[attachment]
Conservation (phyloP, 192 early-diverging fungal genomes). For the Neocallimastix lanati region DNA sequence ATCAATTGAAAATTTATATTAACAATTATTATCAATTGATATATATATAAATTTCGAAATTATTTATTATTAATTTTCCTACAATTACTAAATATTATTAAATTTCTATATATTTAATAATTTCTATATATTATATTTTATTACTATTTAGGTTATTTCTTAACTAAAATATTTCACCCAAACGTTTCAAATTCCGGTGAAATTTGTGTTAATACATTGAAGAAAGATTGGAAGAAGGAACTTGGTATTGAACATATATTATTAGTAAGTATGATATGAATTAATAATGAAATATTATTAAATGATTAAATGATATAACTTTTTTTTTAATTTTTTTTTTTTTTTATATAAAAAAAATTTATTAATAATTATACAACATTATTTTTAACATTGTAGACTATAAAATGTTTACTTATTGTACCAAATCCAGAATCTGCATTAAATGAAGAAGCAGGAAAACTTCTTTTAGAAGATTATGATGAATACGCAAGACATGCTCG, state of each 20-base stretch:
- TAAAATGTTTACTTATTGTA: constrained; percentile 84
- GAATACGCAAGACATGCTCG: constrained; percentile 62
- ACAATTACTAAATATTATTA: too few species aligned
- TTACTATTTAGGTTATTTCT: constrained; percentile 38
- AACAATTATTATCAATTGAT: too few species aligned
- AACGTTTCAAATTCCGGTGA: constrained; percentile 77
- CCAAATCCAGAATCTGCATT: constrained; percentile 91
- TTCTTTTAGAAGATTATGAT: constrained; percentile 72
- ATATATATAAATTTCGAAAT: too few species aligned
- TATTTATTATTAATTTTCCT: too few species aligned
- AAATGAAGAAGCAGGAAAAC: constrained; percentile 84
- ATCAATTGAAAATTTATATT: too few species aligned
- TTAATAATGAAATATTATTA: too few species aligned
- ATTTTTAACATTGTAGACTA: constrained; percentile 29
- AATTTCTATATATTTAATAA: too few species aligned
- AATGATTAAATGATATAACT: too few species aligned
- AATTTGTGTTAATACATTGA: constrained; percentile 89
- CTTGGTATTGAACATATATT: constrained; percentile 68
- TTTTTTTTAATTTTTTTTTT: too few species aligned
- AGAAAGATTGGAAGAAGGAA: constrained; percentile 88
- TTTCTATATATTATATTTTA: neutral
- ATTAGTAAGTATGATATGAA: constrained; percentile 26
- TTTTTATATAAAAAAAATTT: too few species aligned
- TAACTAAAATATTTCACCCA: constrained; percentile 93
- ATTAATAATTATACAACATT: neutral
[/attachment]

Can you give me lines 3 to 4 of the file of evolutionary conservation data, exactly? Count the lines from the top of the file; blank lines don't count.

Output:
- GAATACGCAAGACATGCTCG: constrained; percentile 62
- ACAATTACTAAATATTATTA: too few species aligned